It’s International Day of the Protection of the Ozone Layer

In the mid-1980s the discovery of the thinning of the ozone layer over the Antarctica, known as the ozone layer hole, was confirmed by satellite measurements. This scientific confirmation prompted action internationally to protect the Earth’s ozone layer. Today marks the landmark environmental agreement, The Montreal Protocol, being signed in 1987.

Watch the United Nations video World Ozone Day – Ozone for Life!

The ozone in the high atmosphere is critical for life on Earth as it shields the Sun’s UV radiation; any significant increase in the amount of UV radiation would have huge global ramifications, from effecting marine ecosystems, increasing the rate of skin cancer in humans to reductions in crop yields, so accurate and timely information about its density is critical for humanity. Satellites are used to give us the ability to monitor events in real-time and look for trends in changes to key indicators, such as gas concentration. Academia, government agencies and industry are joining forces like never before to design increasingly accurate instruments and satellites to improve environmental surveillance and generate reliable data, filling in the gaps of our understanding for informed decision making.

Sustainability and preserving the health of our environment is at the forefront of AAC Clyde Space’s values and we work with our partners to enable their applications for the next generation of environmental mission solutions.

As of June this year, AAC Clyde Space delivered The Pico-Satellite for Atmospheric and Space Science Observations (PICASSO) CubeSat, a 3U form factor CubeSat built in Glasgow for a European Space Agency earth observation mission. This mission was developed for ESA by the Belgian Institute of Space Aeronomy with VTT Finland. PICASSO is a gold-plated satellite composed of two scientific payloads: a hyper-spectral imager in the visible spectrum, that will primarily map the ozone in the stratosphere, and a Sweeping Langmuir Probe that will measure electron density and temperature in the plasma around the satellite. PICASSO will use filtering of sunlight by the Earth’s atmosphere to check the health of our ozone layer and map ozone concentration profiles. Science missions such as PICASSO monitor in real time and send this data back to earth for analysis, a vital contribution to our understanding and ultimately the preservation of the ozone layer.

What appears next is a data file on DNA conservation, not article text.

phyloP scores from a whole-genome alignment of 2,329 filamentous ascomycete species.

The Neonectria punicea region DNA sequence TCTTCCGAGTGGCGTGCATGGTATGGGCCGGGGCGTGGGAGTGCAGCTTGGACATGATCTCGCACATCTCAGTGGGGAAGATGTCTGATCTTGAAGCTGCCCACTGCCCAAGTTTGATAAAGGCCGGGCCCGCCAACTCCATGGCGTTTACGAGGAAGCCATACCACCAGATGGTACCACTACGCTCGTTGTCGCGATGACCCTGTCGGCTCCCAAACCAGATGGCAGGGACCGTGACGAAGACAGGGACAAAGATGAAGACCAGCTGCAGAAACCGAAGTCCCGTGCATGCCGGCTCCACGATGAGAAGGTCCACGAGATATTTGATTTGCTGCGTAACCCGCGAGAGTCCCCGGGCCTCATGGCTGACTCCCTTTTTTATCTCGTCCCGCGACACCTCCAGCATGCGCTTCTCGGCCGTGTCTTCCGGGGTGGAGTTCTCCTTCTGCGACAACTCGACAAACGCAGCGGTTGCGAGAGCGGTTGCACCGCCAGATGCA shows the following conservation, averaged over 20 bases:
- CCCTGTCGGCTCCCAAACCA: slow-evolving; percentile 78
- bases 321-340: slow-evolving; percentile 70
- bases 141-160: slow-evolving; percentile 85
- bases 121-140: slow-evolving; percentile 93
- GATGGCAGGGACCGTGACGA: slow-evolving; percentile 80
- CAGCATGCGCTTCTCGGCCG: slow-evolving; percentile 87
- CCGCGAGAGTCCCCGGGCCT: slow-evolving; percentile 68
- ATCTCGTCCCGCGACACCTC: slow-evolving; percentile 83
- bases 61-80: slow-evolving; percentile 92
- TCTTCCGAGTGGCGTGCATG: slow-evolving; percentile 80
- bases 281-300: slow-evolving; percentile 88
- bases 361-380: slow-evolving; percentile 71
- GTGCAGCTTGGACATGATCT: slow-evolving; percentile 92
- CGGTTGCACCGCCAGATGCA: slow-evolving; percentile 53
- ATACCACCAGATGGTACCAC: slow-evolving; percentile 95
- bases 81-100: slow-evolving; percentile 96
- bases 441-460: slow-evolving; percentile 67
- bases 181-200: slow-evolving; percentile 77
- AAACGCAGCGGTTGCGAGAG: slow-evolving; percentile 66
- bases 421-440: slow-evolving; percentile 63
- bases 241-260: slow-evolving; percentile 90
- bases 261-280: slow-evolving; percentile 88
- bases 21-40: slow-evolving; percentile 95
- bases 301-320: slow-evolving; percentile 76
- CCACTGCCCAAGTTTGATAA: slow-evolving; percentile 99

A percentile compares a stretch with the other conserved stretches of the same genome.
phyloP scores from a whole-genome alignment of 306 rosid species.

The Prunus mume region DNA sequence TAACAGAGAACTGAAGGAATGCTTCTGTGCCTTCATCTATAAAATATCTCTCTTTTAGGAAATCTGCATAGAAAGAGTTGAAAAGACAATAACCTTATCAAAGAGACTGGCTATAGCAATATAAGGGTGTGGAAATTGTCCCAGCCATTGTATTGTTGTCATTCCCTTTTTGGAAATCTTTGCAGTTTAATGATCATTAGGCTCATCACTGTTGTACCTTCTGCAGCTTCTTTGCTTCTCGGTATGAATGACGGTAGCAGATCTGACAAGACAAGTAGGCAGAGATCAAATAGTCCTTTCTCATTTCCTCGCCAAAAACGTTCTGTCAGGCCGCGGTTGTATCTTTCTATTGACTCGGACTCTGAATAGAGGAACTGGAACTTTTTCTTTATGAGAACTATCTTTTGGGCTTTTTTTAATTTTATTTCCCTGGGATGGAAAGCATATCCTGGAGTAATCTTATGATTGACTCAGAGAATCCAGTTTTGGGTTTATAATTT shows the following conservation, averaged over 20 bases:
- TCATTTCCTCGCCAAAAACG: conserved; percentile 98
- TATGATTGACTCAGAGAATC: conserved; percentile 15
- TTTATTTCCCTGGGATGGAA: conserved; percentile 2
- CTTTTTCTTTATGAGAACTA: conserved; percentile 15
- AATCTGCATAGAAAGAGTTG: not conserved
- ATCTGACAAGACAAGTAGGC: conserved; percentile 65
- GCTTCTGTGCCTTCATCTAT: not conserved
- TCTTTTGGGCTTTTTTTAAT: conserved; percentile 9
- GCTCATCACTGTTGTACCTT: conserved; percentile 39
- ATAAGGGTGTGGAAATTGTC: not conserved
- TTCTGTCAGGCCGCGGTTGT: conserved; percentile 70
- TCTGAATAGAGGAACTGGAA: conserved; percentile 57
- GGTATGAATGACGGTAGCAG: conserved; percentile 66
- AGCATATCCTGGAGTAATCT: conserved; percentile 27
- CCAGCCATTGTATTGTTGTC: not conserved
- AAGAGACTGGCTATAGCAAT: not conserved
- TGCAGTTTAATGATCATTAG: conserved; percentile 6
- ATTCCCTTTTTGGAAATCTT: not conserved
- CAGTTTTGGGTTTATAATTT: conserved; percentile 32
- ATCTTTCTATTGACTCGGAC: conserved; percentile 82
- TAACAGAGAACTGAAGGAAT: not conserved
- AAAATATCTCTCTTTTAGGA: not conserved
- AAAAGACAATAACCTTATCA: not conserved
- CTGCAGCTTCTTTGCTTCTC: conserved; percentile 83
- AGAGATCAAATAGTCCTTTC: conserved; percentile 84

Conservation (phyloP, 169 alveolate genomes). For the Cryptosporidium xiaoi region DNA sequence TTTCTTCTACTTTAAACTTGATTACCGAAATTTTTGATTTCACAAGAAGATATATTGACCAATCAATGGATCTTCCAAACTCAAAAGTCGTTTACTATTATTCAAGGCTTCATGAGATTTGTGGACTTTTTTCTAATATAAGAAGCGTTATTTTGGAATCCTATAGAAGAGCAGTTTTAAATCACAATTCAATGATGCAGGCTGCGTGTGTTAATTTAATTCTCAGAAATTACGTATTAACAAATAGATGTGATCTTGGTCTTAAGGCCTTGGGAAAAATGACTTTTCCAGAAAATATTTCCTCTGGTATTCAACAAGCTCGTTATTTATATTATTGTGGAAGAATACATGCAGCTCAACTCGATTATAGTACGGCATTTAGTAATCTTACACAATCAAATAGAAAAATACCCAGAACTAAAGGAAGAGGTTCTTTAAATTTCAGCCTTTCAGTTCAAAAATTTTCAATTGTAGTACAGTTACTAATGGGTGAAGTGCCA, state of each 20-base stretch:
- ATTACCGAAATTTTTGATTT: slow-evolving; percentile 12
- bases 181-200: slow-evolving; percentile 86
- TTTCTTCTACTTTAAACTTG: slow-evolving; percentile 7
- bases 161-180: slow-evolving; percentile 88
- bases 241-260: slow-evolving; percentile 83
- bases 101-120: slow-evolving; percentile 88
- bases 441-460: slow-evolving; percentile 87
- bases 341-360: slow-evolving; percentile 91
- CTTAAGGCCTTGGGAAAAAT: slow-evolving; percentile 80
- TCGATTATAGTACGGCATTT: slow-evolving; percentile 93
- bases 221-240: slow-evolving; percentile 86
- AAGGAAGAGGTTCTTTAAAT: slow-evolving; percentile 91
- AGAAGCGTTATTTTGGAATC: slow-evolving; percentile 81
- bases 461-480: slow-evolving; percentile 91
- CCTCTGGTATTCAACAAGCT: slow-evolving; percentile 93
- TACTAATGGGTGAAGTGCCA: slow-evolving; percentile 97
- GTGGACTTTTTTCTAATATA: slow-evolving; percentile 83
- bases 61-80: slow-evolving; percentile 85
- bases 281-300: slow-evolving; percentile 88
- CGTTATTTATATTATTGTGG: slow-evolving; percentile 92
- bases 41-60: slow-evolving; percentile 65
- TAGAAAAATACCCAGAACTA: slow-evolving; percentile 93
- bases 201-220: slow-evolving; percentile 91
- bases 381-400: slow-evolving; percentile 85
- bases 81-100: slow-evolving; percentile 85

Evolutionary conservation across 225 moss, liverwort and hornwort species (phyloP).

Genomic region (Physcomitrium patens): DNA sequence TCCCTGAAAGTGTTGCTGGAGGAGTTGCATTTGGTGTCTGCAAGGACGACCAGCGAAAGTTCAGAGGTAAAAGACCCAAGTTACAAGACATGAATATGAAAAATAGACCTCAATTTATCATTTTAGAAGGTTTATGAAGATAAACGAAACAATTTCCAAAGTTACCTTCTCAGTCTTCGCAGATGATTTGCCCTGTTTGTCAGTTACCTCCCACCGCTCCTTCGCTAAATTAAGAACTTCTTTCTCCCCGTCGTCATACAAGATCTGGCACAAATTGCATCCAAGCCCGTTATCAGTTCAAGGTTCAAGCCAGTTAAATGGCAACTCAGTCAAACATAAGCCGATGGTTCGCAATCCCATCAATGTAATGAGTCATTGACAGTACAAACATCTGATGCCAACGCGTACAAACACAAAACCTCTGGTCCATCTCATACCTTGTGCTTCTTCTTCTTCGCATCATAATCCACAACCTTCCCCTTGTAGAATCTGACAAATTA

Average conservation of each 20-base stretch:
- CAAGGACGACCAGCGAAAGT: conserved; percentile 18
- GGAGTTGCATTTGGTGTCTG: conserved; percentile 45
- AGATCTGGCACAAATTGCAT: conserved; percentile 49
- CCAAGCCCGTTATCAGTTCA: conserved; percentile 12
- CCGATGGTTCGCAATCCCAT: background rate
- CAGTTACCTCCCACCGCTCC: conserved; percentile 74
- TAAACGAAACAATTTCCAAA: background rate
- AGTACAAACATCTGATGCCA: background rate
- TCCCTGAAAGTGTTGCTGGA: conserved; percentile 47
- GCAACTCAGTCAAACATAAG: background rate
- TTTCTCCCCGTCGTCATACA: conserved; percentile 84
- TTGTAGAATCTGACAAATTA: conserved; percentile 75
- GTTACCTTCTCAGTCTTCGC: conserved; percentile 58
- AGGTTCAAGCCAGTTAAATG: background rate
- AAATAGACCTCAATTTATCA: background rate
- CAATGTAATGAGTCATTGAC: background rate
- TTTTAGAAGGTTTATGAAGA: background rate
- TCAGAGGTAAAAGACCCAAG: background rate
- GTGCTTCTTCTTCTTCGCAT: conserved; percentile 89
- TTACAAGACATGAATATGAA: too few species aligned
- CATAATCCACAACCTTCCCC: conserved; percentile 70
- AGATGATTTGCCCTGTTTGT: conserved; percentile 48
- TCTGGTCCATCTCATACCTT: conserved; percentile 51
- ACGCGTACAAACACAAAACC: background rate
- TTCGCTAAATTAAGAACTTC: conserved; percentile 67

Satellites have been collecting data to monitor our planet’s ozone layer in a way that could not be achieved by any other means. PICASSO aims to show that such measurements can be successfully done with very small satellites reducing the financial barriers that otherwise stop innovative scientific missions. With greenhouse gas emissions rising at a rate much faster than anticipated, more ambitious plans and accelerated actions are needed. The high performance nature of CubeSats is opening up access to space for small countries, institutions and commercial organisations environmental monitoring needs like never before and AAC Clyde Space pride themselves in both providing these high tech CubeSats and championing the need to protect our ozone and the environment.

Further links:

Satellite observations monitor ozone hole